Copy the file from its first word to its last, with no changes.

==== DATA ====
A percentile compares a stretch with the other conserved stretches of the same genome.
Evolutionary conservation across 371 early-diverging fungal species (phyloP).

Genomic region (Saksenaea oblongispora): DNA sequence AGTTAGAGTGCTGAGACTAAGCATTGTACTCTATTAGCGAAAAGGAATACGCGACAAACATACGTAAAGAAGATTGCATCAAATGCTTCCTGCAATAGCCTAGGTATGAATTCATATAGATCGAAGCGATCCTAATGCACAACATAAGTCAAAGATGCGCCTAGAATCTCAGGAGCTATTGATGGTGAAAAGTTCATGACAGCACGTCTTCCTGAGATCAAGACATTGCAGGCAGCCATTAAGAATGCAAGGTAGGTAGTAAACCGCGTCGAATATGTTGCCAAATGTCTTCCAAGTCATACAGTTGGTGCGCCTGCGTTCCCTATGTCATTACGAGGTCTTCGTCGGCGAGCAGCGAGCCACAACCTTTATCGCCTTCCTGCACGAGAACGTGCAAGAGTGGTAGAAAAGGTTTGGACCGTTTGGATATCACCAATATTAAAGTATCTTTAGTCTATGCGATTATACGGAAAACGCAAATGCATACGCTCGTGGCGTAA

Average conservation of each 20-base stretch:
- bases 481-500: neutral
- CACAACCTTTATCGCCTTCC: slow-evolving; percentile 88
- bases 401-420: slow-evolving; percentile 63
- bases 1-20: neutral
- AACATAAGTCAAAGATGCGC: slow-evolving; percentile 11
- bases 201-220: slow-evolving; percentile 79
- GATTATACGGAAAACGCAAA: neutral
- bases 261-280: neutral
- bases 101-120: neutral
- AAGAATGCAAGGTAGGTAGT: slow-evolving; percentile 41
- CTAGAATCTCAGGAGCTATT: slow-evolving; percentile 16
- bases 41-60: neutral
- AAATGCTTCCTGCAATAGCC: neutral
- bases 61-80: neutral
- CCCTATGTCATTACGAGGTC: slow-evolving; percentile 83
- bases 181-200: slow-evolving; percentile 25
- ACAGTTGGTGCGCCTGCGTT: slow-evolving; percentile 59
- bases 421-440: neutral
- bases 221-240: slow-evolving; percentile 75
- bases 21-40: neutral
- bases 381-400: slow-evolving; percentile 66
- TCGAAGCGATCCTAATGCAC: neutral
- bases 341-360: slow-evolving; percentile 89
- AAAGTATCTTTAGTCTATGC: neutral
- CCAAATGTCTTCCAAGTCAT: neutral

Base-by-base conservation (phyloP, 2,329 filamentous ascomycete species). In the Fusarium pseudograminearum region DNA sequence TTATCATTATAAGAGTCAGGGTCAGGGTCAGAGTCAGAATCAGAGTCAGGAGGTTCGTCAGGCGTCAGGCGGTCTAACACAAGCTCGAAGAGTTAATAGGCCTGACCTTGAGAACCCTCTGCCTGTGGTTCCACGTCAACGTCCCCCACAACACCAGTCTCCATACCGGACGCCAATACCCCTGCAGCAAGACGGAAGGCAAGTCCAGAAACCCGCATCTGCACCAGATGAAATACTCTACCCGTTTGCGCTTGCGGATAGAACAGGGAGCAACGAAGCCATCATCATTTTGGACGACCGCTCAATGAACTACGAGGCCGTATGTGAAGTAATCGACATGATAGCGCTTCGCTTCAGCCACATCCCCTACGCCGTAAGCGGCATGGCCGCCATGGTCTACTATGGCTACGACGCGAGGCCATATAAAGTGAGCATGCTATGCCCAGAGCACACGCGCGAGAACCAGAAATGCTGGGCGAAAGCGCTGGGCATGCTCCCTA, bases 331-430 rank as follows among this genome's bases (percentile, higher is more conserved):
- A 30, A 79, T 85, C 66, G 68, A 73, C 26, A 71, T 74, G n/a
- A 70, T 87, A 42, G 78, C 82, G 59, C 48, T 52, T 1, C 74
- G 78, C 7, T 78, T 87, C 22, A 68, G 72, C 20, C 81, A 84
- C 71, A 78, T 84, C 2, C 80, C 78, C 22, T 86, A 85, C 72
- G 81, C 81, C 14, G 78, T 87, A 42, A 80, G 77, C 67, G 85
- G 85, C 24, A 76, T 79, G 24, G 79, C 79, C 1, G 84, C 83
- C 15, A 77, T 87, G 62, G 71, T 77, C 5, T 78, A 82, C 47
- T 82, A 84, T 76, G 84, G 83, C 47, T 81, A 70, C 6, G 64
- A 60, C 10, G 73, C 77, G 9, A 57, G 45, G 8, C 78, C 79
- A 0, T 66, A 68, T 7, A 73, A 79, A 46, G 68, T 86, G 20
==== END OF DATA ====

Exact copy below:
A percentile compares a stretch with the other conserved stretches of the same genome.
Evolutionary conservation across 371 early-diverging fungal species (phyloP).

Genomic region (Saksenaea oblongispora): DNA sequence AGTTAGAGTGCTGAGACTAAGCATTGTACTCTATTAGCGAAAAGGAATACGCGACAAACATACGTAAAGAAGATTGCATCAAATGCTTCCTGCAATAGCCTAGGTATGAATTCATATAGATCGAAGCGATCCTAATGCACAACATAAGTCAAAGATGCGCCTAGAATCTCAGGAGCTATTGATGGTGAAAAGTTCATGACAGCACGTCTTCCTGAGATCAAGACATTGCAGGCAGCCATTAAGAATGCAAGGTAGGTAGTAAACCGCGTCGAATATGTTGCCAAATGTCTTCCAAGTCATACAGTTGGTGCGCCTGCGTTCCCTATGTCATTACGAGGTCTTCGTCGGCGAGCAGCGAGCCACAACCTTTATCGCCTTCCTGCACGAGAACGTGCAAGAGTGGTAGAAAAGGTTTGGACCGTTTGGATATCACCAATATTAAAGTATCTTTAGTCTATGCGATTATACGGAAAACGCAAATGCATACGCTCGTGGCGTAA

Average conservation of each 20-base stretch:
- bases 481-500: neutral
- CACAACCTTTATCGCCTTCC: slow-evolving; percentile 88
- bases 401-420: slow-evolving; percentile 63
- bases 1-20: neutral
- AACATAAGTCAAAGATGCGC: slow-evolving; percentile 11
- bases 201-220: slow-evolving; percentile 79
- GATTATACGGAAAACGCAAA: neutral
- bases 261-280: neutral
- bases 101-120: neutral
- AAGAATGCAAGGTAGGTAGT: slow-evolving; percentile 41
- CTAGAATCTCAGGAGCTATT: slow-evolving; percentile 16
- bases 41-60: neutral
- AAATGCTTCCTGCAATAGCC: neutral
- bases 61-80: neutral
- CCCTATGTCATTACGAGGTC: slow-evolving; percentile 83
- bases 181-200: slow-evolving; percentile 25
- ACAGTTGGTGCGCCTGCGTT: slow-evolving; percentile 59
- bases 421-440: neutral
- bases 221-240: slow-evolving; percentile 75
- bases 21-40: neutral
- bases 381-400: slow-evolving; percentile 66
- TCGAAGCGATCCTAATGCAC: neutral
- bases 341-360: slow-evolving; percentile 89
- AAAGTATCTTTAGTCTATGC: neutral
- CCAAATGTCTTCCAAGTCAT: neutral

Base-by-base conservation (phyloP, 2,329 filamentous ascomycete species). In the Fusarium pseudograminearum region DNA sequence TTATCATTATAAGAGTCAGGGTCAGGGTCAGAGTCAGAATCAGAGTCAGGAGGTTCGTCAGGCGTCAGGCGGTCTAACACAAGCTCGAAGAGTTAATAGGCCTGACCTTGAGAACCCTCTGCCTGTGGTTCCACGTCAACGTCCCCCACAACACCAGTCTCCATACCGGACGCCAATACCCCTGCAGCAAGACGGAAGGCAAGTCCAGAAACCCGCATCTGCACCAGATGAAATACTCTACCCGTTTGCGCTTGCGGATAGAACAGGGAGCAACGAAGCCATCATCATTTTGGACGACCGCTCAATGAACTACGAGGCCGTATGTGAAGTAATCGACATGATAGCGCTTCGCTTCAGCCACATCCCCTACGCCGTAAGCGGCATGGCCGCCATGGTCTACTATGGCTACGACGCGAGGCCATATAAAGTGAGCATGCTATGCCCAGAGCACACGCGCGAGAACCAGAAATGCTGGGCGAAAGCGCTGGGCATGCTCCCTA, bases 331-430 rank as follows among this genome's bases (percentile, higher is more conserved):
- A 30, A 79, T 85, C 66, G 68, A 73, C 26, A 71, T 74, G n/a
- A 70, T 87, A 42, G 78, C 82, G 59, C 48, T 52, T 1, C 74
- G 78, C 7, T 78, T 87, C 22, A 68, G 72, C 20, C 81, A 84
- C 71, A 78, T 84, C 2, C 80, C 78, C 22, T 86, A 85, C 72
- G 81, C 81, C 14, G 78, T 87, A 42, A 80, G 77, C 67, G 85
- G 85, C 24, A 76, T 79, G 24, G 79, C 79, C 1, G 84, C 83
- C 15, A 77, T 87, G 62, G 71, T 77, C 5, T 78, A 82, C 47
- T 82, A 84, T 76, G 84, G 83, C 47, T 81, A 70, C 6, G 64
- A 60, C 10, G 73, C 77, G 9, A 57, G 45, G 8, C 78, C 79
- A 0, T 66, A 68, T 7, A 73, A 79, A 46, G 68, T 86, G 20